Ephedrine was first isolated from ephedra shrubs in 1887 to be used as a cough and asthma medication. Ephedrine is an amphetamine, which is a central nervous system stimulant that increases heart rate, blood pressure, and body temperature
A few years later in 1919, ephedrine was used to produce another powerful stimulant drug called methamphetamine by a Japanese chemist. Methamphetamine was initially used to combat asthma, obesity, depression, and narcolepsy as its stimulant properties raise alertness and activity levels, suppress appetite, and generally make the user feel good.
Methamphetamine is regularly abused today and highly addictive as well as dangerous. In 2011, well over 100,000 emergency department (ED) visits were related to methamphetamine abuse, according to the Drug Abuse Warning Network (DAWN).
Meth is usually a white powder, while crystal meth looks like small shiny blue or white rocks or shards of glass. It is sold on the street under a variety of names, such as:
In 1938, German company Temmler Werke marketed a tablet form of methamphetamine, Pervitin, which was touted as a “miracle drug” capable of keeping soldiers in World War II awake, alert, and productive for long periods of time. Pervitin was widely distributed among German soldiers on the warfront, and Japanese and Allied forces also took stimulant drugs during the war. In America, amphetamine tablets were marketed as Benzedrine and in Britain as Dexedrine tablets, which were included in emergency kits and as regular medical supplies, especially for pilots and soldiers on the frontlines.
Over 16 million Americans were exposed to Benzedrine in the course of their military service by 1945. Early on, amphetamine and methamphetamine use was not regulated or understood as having potential hazards, as reported in the Journal of the American Medical Association (JAMA). Japan may have experienced the first widespread meth epidemic post-World War II in the late 1940s and early 1950s, and its abuse quickly spread to US territories.
Birth of Crystal Meth
Athletes, college students, housewives, and truckers began abusing methamphetamine, or speed, in order to stay awake, lose weight, and enhance performance levels. In the 1960s, methamphetamine was injected by doctors in San Francisco to treat heroin dependency, although its own highly addictive nature may have caused more problems and introduced a subculture of meth abuse.
A crystallized form of methamphetamine was produced in the late 1970s as Steve Preisler’s famous meth “cookbook,” Secrets of Methamphetamine Manufacture, was published, detailing six ways to make crystal meth with household and over-the-counter ingredients. All you needed was to isolate the ephedrine or pseudoephedrine from cough medications. Preisler, under the name “Uncle Fester,” became the father of modern crystal meth manufacturing, explaining in his “cookbook” how to combine the extracted stimulant drug with common products like antifreeze, paint thinner, battery acid, and drain cleaners for a desired high.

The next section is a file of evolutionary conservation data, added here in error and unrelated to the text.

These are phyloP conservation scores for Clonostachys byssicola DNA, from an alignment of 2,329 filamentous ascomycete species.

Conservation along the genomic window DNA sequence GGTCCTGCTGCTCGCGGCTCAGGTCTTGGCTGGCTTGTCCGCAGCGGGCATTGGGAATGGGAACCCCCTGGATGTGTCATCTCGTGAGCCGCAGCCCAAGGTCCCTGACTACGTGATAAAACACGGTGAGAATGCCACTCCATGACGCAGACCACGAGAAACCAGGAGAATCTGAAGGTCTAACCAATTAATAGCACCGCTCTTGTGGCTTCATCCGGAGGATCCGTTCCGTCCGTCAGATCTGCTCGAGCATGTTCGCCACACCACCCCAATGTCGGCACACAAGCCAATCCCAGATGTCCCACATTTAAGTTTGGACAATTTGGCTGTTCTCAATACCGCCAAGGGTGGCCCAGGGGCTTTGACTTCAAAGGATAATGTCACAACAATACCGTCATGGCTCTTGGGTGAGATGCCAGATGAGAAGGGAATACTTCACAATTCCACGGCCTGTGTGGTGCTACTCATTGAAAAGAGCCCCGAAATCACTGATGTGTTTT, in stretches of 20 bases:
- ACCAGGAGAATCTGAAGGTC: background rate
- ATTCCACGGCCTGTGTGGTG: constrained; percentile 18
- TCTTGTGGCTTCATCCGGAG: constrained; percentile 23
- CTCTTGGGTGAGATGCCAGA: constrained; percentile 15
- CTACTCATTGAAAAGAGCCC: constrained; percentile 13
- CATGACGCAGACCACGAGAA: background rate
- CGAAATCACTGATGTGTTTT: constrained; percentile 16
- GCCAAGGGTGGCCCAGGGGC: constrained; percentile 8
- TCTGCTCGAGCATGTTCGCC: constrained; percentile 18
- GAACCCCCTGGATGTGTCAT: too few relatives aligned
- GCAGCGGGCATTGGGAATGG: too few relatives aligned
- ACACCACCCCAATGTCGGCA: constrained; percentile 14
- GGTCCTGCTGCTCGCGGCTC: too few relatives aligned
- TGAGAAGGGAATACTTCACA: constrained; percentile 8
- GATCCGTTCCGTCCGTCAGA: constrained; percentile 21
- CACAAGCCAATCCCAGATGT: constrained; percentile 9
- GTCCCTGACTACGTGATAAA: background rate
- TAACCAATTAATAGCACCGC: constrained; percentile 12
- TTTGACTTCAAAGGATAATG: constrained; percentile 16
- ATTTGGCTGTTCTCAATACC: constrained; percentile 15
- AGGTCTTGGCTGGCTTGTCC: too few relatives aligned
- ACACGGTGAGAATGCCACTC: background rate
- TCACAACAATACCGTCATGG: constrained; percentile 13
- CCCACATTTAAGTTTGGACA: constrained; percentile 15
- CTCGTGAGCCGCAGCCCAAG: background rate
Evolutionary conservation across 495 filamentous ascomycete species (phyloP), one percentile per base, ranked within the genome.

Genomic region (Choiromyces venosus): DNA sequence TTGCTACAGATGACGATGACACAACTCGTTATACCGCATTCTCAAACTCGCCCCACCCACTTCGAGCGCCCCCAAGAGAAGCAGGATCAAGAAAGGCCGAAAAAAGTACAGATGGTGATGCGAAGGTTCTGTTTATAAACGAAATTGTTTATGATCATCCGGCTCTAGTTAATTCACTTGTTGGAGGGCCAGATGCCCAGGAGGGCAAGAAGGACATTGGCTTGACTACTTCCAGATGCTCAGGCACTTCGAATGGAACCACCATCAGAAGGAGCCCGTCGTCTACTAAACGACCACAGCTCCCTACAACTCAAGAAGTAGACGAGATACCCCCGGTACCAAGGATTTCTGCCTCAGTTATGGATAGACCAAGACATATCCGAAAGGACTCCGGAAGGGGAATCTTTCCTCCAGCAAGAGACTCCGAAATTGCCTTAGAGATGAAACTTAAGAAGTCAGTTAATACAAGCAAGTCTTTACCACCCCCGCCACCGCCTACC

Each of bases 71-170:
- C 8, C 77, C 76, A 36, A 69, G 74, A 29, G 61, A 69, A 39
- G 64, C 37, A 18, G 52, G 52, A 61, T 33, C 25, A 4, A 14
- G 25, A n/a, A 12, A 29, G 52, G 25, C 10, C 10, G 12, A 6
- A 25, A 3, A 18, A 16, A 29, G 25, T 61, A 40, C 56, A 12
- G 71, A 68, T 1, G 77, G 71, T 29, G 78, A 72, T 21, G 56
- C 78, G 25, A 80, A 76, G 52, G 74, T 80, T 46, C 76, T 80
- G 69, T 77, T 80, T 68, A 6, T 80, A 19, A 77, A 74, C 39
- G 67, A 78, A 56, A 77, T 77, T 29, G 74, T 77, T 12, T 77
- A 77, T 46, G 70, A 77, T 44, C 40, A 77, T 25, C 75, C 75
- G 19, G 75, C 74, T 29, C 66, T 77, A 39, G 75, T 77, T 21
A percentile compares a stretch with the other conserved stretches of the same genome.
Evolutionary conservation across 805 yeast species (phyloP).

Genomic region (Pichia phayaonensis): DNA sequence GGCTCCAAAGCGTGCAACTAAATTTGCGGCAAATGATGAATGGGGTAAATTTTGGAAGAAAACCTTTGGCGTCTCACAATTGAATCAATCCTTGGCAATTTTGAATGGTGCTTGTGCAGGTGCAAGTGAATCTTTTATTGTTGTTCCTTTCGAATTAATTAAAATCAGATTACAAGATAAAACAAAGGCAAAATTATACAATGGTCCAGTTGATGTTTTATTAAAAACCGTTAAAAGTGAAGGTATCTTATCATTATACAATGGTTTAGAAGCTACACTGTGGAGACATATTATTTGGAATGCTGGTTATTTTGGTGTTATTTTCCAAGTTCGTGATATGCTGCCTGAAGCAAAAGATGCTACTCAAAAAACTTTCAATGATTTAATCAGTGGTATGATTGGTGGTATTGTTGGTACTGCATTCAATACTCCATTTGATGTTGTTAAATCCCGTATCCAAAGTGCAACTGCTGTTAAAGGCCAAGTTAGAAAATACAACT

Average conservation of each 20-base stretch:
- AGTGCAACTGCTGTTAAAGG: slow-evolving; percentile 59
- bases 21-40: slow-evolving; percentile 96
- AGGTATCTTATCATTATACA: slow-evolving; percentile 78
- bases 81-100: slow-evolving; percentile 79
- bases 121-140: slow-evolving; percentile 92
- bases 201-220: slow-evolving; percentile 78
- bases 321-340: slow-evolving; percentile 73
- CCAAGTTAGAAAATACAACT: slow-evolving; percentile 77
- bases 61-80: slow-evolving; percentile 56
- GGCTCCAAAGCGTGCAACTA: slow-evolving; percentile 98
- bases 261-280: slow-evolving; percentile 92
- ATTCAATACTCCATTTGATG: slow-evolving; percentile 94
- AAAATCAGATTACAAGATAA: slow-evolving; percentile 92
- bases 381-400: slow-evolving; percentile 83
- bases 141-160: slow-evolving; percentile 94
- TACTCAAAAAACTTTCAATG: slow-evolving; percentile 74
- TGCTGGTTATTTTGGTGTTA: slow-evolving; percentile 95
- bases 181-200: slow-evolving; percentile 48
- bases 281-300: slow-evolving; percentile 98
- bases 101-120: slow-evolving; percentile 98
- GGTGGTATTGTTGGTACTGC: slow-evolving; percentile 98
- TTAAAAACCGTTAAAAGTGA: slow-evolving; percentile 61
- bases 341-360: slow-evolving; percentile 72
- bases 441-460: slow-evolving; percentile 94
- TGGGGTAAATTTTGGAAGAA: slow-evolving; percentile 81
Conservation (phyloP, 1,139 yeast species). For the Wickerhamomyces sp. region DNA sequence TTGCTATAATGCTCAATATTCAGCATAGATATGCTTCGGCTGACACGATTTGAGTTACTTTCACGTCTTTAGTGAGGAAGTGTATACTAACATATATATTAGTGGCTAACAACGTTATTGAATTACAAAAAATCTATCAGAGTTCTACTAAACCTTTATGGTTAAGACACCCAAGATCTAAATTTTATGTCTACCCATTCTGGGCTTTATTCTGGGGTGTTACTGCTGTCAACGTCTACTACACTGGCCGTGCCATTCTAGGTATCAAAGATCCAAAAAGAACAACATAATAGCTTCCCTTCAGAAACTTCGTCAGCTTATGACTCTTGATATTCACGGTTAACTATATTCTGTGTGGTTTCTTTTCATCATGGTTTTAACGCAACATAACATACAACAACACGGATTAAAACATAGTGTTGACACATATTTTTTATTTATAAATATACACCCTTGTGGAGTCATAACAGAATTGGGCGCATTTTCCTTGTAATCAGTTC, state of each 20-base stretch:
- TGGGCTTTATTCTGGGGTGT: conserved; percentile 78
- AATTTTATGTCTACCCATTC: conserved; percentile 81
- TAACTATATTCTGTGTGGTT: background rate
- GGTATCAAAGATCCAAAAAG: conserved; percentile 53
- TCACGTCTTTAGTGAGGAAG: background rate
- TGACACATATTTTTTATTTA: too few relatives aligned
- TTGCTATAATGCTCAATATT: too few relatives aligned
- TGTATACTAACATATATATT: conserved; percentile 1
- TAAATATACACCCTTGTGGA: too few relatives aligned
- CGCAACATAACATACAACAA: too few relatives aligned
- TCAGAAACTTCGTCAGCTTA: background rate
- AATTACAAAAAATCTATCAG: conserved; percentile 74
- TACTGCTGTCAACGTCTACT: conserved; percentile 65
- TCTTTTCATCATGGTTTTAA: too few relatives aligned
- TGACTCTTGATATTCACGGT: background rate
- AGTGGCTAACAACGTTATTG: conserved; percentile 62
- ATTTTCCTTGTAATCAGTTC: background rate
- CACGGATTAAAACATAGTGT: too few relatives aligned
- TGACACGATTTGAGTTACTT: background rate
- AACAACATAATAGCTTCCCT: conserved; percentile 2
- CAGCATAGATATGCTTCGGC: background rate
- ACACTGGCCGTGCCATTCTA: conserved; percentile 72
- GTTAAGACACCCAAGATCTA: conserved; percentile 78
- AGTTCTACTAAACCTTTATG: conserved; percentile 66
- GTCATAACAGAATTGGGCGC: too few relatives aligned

Crystal meth was much cheaper to make and sell than its powdered counterpart since one dose contained far less pure meth. Notorious biker gangs like the Hell’s Angels began marketing crystal meth, and illicit laboratories were formed up and down the West Coast. An epidemic was born as the highly addictive crystal meth took the streets of America by storm. The Global Information Network About Drugs (GINAD) estimates that as many as 35 million people abuse methamphetamine worldwide, with a third of that number being Americans.
The Dangers of Meth Cannot Be Ignored
Medicinal uses for amphetamine and methamphetamine grew in the 1950s and 1960s as the drugs were heavily marketed for their effectiveness as diet pills and antidepressants. They were primarily prescribed to women aged 36-45, according to a study done in the United Kingdom in 1960 and published in JAMA.
Regular use of these drugs creates a physical and psychological dependency, producing drug cravings and withdrawal symptoms when the drugs are removed, encouraging users to continue taking them outside of medicinal purposes. The rush of euphoria the abuse of methamphetamine and amphetamines could produce led to a growing black market and illegal distribution of these drugs. For instance, Benzedrine inhalers, used to open bronchial tubes and airways for asthmatics, were commonly being broken apart in order to swallow the paper inside that was soaked in the stimulant drug. Stimulant drugs increase the production of dopamine in the brain, creating a shortcut to the natural reward system.
Crystal meth is largely heated and smoked, although it is sometimes snorted, injected, or inserted into the anus. Meth abusers are more prone to risky behaviors, increasing the spread of infectious diseases such as hepatitis B and C as well as HIV. The loss of inhibitions and lack of judgment meth abuse creates may increase criminal activities and leads to widely unpredictable and irrational behaviors that may turn suicidal or homicidal. For example, GINAD reports that methamphetamine abuse is a factor in 13 percent of all San Diego homicides.
Crystal meth can keep users awake for unnatural amounts of time, and the intense highs that last for up to eight hours at a time are often followed by crashes and extremely low “lows.” Chronic meth abuse can damage teeth, leading to “meth mouth” as well as skin sores and overall physical deterioration.
Over time, American drug authorities and law enforcement began to recognize the potential dangers of amphetamine and methamphetamine and sought to regulate these powerful stimulants in all of their forms.
Attempts to Regulate Illicit Production of Meth